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Dishwalla Pet Your Friends A&M label award

Regular price $295

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Dishwalla Pet Your Friends album A&M Records label award. Released May 23, 1995 and while this is not a RIAA award, the album was in fact certified Gold by the RIAA on Nov. 20, 1996 for 500,000 copies sold. 

The single "Counting Blue Cars" became a hit, rising to #15 on the U.S. Billboard Hot 100 chart and #1 on the Alternative chart. The album peaked at #89 on the Billboard Top 200 Albums chart after topping the Heatseekers chart.

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Item Highlights:

  • A&M Records label award recognizing 500,000 in sales
  • In Excellent condition 
  • Award dates from 1996-97
  • Presented to record label executive 
  • Award measures approx. 15.25" x 14.5"
  • Great collector's item for any Dishwalla fan
  • FREE insured shipping to continental U.S.
  • International shipping available

Detailed Item Description: This is a label award that would have been manufactured in 1996-97 making it about 24 years old. This award is presented to Jonathan Lev, a promotions and marketing executive who worked with rock, pop and alternative artists including Dishwalla, Chumbawamba, Interpol, Everlast, Sevendust, Coldplay, Blur, Green Day, Nirvana, U2, Pearl Jam, Coldplay, The Red Hot Chili Peppers and many more.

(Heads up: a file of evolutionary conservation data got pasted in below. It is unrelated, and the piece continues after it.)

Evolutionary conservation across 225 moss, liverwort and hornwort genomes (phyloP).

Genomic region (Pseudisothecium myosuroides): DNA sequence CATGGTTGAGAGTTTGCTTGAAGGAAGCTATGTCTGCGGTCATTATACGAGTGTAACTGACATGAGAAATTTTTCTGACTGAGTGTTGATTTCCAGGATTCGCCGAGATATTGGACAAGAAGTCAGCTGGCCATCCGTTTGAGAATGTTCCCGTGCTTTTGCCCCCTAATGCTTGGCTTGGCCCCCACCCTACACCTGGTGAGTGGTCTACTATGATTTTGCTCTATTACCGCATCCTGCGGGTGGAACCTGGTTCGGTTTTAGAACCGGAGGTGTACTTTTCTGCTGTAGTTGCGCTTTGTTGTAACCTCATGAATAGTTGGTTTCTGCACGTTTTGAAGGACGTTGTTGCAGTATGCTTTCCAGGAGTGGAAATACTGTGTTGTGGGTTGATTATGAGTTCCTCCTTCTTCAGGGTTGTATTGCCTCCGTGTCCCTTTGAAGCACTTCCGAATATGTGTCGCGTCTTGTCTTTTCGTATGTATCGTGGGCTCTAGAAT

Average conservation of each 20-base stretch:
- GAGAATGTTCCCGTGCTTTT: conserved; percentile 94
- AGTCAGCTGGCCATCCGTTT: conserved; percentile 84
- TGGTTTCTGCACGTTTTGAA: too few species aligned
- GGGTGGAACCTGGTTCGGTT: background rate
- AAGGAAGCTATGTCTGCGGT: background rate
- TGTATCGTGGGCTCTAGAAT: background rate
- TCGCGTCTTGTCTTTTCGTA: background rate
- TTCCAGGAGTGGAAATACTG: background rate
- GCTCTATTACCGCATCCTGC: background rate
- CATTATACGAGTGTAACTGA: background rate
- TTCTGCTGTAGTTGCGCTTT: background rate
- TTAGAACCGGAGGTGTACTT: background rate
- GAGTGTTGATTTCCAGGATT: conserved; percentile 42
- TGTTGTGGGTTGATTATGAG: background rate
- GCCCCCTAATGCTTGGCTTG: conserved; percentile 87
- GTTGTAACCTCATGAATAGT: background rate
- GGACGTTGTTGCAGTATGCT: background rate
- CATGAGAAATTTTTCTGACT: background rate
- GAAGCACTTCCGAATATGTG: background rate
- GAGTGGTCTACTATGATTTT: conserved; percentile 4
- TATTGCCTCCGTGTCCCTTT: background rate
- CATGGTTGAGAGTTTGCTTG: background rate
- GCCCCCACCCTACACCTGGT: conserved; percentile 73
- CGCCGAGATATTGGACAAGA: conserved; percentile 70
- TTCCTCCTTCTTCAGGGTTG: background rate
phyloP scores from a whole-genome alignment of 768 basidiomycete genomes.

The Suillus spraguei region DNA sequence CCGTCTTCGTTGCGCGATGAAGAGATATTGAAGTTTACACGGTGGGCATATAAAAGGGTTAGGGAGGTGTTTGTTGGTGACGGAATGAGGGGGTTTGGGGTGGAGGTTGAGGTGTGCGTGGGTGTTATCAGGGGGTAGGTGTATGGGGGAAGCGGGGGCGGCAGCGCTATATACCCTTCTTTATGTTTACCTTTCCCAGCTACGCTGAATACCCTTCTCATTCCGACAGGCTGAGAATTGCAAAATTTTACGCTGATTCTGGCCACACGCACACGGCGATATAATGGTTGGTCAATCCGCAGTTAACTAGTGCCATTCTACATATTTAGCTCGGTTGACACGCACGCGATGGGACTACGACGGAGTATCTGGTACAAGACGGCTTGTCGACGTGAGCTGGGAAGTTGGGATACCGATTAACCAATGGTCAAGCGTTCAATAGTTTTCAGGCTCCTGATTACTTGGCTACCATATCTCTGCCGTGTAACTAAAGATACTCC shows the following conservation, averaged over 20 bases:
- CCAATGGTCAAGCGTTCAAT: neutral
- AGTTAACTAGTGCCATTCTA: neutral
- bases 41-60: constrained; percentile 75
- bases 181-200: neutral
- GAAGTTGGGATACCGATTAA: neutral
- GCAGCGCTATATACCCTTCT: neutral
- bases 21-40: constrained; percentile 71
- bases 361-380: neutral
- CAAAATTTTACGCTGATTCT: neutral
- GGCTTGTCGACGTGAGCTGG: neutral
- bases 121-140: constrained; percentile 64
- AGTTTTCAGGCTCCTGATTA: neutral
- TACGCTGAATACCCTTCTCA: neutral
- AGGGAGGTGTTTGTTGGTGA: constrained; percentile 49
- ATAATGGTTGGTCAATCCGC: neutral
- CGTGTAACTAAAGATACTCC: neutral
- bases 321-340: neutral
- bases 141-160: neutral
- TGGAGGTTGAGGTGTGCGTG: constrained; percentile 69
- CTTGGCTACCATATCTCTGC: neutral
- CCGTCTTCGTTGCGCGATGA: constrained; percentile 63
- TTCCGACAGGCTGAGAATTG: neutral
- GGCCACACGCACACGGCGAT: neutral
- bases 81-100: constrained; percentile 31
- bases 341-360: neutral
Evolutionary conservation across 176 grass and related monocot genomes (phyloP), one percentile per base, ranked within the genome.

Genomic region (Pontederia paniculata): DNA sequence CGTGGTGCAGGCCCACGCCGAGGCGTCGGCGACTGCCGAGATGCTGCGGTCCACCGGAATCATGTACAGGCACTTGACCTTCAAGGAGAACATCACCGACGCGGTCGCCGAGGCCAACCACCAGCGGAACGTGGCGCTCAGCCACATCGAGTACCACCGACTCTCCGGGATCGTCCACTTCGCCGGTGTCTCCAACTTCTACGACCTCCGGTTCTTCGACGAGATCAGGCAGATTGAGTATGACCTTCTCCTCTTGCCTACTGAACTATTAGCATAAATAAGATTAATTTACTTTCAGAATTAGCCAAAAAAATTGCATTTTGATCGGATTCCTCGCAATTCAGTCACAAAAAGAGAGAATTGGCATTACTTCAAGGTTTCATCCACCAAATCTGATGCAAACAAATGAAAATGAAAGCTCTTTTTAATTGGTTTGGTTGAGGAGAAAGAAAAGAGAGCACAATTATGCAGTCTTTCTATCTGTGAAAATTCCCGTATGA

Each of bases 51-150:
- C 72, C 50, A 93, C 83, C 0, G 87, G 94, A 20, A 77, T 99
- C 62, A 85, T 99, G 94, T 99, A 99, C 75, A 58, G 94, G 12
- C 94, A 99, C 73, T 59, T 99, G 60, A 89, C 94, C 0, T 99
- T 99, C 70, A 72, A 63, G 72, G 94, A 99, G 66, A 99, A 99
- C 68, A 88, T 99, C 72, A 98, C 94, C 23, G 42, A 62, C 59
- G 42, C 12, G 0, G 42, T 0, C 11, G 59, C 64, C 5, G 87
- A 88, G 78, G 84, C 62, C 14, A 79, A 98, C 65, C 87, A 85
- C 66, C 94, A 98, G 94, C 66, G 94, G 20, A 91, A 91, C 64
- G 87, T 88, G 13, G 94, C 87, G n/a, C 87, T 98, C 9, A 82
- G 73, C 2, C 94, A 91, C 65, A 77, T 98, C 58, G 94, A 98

The award is in Excellent condition with all original components and only very minor mars on the frame and plexiglass. It has its original manufacturer's sticker from Ill Eagle Enterprises, who also made RIAA awards at the time.

Interested in knowing more about RIAA and other record awards and what makes them great to add to your collection? Subscribe to our free bi-weekly newsletter and get our 55-page MusicGoldmine RIAA and Record Award Guide free plus a 15% discount code here.

Notes on the condition of all vintage RIAA awards like this one: Please do not buy this item if you want a brand new piece of memorabilia. These are historical artifacts from the year they were produced. As a result they may show signs of wear. Frankly, if you see a 20 to 50-year-old award purported to be in 100% perfect condition, it might be too good to be true. After all, an antique should have "good' wear. If not, you might want to question the piece.

As to where they came from, they could have been displayed in record label offices, recording studios, artist manager's offices, radio stations, private collector's homes and yes, of course, possibly the artist's or songwriter's home. Typically, we don't know all the places they may have been over the years other than what we've stated in the description.

Finally, a word on photos: Our photos are zoomable so you can get a very good look. Do let us know if you want photos of any other details on our pieces and we'll be happy to provide.

*RIAA sales data source:, CRIA source: